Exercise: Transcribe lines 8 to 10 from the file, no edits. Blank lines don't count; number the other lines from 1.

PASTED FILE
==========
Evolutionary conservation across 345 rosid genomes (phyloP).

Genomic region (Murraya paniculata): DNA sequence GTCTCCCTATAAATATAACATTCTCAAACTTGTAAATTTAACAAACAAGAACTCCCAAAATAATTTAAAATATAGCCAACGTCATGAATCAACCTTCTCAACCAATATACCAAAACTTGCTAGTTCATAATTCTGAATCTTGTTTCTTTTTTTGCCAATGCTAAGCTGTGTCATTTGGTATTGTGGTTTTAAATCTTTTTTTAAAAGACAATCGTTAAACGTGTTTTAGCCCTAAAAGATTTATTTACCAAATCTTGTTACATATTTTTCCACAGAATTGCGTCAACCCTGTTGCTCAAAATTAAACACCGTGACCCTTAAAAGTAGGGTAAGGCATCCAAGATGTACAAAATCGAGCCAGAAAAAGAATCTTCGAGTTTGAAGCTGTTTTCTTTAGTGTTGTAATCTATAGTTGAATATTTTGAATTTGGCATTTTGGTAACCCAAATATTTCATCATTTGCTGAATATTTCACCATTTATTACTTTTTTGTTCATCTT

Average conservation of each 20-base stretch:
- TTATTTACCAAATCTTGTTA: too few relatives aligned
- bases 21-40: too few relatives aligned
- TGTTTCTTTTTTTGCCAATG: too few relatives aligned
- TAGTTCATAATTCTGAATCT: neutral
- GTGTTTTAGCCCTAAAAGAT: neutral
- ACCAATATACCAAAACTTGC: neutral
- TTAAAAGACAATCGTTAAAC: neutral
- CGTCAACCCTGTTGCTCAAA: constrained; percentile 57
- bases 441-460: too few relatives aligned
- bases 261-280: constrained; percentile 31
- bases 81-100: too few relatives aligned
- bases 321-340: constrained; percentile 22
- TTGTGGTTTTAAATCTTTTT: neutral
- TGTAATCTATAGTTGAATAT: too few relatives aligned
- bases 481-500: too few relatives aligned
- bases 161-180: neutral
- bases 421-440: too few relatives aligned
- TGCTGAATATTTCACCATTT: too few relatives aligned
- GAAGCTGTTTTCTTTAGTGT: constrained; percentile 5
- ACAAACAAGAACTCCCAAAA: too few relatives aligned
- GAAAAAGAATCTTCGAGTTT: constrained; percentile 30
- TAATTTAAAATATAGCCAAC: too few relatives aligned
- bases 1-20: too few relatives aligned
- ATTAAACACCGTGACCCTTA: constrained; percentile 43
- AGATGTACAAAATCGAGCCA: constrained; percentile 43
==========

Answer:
- GTGTTTTAGCCCTAAAAGAT: neutral
- ACCAATATACCAAAACTTGC: neutral
- TTAAAAGACAATCGTTAAAC: neutral